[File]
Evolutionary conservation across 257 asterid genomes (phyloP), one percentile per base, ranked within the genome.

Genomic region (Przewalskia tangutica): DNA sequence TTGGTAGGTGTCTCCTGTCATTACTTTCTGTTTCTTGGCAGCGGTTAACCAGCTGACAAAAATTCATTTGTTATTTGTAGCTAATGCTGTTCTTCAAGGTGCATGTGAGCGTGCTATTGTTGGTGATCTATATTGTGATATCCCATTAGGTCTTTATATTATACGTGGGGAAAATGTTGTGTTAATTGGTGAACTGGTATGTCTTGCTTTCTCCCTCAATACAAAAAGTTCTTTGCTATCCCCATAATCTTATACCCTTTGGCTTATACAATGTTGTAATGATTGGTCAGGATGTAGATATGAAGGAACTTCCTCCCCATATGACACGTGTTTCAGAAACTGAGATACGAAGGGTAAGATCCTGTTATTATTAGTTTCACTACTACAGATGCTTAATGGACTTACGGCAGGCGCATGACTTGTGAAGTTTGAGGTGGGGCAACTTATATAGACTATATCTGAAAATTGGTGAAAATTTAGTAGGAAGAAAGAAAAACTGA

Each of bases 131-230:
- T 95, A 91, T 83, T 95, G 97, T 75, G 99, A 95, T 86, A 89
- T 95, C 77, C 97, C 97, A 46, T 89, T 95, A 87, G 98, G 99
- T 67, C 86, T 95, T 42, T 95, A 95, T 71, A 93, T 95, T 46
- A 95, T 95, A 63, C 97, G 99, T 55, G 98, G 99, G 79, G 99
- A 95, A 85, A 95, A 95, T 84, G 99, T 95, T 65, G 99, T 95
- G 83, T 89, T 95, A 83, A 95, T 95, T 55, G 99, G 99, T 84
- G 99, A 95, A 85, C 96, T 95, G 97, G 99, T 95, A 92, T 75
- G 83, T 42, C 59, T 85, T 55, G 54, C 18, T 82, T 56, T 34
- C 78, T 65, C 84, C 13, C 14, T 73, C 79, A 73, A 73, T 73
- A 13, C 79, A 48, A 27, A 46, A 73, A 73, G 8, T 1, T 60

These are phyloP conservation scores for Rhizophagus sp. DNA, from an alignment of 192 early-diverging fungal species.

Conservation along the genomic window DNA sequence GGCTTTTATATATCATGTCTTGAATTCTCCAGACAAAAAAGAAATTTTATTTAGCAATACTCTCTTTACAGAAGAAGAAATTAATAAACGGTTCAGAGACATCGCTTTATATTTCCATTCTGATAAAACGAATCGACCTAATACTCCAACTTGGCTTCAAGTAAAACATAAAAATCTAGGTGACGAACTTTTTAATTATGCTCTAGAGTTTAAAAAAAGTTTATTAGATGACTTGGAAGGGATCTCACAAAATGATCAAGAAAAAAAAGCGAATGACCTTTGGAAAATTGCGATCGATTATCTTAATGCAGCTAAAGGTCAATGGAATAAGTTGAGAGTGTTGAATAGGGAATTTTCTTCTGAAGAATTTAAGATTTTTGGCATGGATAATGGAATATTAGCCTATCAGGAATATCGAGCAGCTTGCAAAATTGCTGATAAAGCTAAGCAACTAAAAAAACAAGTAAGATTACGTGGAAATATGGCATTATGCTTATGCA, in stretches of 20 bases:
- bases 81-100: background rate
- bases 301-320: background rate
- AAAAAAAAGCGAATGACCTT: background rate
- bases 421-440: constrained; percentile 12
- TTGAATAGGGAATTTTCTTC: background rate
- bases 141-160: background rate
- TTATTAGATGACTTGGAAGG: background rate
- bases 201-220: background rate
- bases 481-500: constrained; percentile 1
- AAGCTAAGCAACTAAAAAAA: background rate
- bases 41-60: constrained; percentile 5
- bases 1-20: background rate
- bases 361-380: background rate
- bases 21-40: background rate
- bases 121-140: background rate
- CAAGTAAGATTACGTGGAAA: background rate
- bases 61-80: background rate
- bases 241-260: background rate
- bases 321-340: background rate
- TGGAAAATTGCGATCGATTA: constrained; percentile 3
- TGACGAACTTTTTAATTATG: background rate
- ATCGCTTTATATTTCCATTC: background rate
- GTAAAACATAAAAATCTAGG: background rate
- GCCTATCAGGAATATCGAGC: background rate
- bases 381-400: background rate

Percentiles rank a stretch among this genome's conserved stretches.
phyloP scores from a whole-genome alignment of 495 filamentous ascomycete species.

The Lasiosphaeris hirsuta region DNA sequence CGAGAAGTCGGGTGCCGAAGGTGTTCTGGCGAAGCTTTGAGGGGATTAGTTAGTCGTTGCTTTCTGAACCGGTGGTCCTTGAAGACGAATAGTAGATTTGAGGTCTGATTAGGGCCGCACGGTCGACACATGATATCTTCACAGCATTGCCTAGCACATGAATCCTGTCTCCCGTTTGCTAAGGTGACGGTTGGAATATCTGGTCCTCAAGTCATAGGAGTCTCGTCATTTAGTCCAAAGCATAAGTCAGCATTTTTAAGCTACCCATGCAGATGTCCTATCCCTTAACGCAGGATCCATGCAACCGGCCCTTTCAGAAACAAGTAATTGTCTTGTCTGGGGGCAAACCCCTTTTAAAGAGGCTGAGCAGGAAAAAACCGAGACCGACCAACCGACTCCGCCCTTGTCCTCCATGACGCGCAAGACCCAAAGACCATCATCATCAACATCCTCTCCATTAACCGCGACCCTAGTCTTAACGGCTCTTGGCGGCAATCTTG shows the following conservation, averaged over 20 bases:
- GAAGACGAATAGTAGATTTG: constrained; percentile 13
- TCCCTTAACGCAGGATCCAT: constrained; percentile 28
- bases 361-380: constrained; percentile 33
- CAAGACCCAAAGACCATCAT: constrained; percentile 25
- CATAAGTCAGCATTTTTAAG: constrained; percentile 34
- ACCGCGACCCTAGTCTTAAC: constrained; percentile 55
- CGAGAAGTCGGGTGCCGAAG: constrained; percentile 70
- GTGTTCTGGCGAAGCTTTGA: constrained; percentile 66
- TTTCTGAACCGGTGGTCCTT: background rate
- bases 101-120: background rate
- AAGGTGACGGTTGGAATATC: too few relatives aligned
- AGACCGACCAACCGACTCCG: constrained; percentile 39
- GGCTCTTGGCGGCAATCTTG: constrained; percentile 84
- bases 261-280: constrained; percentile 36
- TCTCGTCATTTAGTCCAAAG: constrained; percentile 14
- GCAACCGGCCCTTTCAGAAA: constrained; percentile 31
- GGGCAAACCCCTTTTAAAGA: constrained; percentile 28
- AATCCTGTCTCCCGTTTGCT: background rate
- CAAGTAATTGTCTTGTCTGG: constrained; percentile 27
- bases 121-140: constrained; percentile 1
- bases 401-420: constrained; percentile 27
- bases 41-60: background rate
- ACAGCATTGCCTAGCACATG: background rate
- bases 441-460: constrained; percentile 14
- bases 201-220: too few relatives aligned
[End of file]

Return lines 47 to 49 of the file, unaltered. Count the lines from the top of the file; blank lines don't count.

- CAAGACCCAAAGACCATCAT: constrained; percentile 25
- CATAAGTCAGCATTTTTAAG: constrained; percentile 34
- ACCGCGACCCTAGTCTTAAC: constrained; percentile 55